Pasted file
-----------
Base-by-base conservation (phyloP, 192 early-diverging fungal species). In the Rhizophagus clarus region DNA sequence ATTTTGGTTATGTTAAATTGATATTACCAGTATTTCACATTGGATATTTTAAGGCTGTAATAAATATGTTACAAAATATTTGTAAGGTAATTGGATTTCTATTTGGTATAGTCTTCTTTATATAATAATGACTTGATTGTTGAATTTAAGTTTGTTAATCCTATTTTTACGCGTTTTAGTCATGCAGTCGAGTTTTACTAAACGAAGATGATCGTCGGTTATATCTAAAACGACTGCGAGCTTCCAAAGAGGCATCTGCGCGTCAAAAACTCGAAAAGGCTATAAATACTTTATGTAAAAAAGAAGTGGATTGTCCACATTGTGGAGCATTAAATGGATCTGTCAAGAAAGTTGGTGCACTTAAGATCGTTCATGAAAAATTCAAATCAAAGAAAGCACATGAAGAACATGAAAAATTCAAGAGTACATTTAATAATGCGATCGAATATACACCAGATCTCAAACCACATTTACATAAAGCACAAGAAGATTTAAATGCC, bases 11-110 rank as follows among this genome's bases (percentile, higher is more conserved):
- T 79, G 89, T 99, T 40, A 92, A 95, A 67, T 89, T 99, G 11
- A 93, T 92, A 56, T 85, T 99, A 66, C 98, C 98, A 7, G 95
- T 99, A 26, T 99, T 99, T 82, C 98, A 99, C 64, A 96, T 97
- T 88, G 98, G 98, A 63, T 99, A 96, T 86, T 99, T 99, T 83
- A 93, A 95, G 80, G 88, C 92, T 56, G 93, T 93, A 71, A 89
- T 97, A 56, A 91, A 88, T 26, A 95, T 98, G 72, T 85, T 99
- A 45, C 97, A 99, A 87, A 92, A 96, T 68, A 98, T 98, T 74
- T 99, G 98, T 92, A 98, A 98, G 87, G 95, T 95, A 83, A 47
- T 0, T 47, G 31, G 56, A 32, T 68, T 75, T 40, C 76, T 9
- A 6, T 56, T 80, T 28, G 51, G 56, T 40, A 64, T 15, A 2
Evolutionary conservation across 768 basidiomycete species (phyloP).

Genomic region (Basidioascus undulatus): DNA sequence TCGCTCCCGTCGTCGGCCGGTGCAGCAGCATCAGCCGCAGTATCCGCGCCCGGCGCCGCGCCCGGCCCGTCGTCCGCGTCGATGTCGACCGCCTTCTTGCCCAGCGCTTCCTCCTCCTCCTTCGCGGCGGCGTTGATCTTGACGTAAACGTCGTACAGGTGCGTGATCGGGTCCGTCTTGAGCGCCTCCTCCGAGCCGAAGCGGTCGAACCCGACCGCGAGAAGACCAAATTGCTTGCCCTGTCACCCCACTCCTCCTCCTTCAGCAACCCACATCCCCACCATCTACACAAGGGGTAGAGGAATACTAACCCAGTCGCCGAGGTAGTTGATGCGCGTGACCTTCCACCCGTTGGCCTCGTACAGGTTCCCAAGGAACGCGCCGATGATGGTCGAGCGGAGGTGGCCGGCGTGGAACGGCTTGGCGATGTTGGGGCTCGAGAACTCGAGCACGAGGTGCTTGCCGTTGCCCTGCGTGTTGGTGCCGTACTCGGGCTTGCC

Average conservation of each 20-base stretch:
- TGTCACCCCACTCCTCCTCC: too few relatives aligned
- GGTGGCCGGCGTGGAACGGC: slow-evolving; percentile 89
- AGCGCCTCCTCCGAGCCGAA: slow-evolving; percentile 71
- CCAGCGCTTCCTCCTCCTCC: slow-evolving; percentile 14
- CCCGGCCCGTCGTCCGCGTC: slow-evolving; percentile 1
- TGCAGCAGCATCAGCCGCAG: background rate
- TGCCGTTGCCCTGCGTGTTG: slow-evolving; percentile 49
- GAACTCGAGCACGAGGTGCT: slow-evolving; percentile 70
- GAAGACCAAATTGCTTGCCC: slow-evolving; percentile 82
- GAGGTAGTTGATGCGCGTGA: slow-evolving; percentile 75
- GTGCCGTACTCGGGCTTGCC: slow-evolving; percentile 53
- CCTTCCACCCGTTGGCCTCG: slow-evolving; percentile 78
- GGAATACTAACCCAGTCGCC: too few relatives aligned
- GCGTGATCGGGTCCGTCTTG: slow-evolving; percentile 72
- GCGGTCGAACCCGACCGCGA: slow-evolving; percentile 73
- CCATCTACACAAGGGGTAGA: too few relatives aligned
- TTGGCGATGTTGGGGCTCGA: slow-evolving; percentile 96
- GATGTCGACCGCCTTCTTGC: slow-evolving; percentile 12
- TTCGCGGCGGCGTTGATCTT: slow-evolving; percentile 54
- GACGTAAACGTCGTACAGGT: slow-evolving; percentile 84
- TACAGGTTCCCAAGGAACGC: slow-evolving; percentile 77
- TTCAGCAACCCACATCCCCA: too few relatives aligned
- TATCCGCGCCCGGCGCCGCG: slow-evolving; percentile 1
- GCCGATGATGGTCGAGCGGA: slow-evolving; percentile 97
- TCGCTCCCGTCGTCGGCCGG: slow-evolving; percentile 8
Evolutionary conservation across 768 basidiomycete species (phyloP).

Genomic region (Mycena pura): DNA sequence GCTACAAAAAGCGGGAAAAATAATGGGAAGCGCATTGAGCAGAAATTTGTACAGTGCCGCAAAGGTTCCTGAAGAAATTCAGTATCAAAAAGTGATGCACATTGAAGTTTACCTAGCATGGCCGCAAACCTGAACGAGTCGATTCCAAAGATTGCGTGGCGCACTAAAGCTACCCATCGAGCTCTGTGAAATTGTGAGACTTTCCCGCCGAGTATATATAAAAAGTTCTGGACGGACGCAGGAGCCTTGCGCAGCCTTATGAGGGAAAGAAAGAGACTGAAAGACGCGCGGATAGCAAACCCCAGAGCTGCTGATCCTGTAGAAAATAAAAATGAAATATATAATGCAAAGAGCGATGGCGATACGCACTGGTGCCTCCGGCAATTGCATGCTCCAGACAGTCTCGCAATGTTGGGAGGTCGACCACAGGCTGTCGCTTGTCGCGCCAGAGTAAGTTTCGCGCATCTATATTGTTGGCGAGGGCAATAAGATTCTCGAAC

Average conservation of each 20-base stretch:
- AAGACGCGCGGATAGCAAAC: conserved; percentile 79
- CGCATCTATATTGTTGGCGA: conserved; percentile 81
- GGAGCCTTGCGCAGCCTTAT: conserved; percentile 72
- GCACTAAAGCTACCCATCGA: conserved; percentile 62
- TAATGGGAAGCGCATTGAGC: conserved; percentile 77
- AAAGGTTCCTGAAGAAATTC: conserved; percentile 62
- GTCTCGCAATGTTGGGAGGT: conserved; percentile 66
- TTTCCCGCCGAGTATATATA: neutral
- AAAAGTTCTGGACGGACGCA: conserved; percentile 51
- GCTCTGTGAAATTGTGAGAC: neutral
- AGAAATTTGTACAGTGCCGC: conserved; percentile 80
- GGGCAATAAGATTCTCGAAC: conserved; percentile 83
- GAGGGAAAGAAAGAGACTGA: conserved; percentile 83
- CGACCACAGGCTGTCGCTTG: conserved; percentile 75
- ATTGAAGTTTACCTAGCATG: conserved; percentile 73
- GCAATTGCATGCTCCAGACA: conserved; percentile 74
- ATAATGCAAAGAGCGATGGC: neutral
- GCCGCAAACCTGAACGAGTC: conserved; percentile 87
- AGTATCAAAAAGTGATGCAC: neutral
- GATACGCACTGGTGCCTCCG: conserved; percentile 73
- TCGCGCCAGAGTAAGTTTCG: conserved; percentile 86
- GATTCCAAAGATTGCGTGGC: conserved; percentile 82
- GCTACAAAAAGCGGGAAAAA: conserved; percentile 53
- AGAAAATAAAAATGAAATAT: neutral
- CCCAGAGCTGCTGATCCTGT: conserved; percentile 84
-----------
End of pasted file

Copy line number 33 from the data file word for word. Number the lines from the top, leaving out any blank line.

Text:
- TTCGCGGCGGCGTTGATCTT: slow-evolving; percentile 54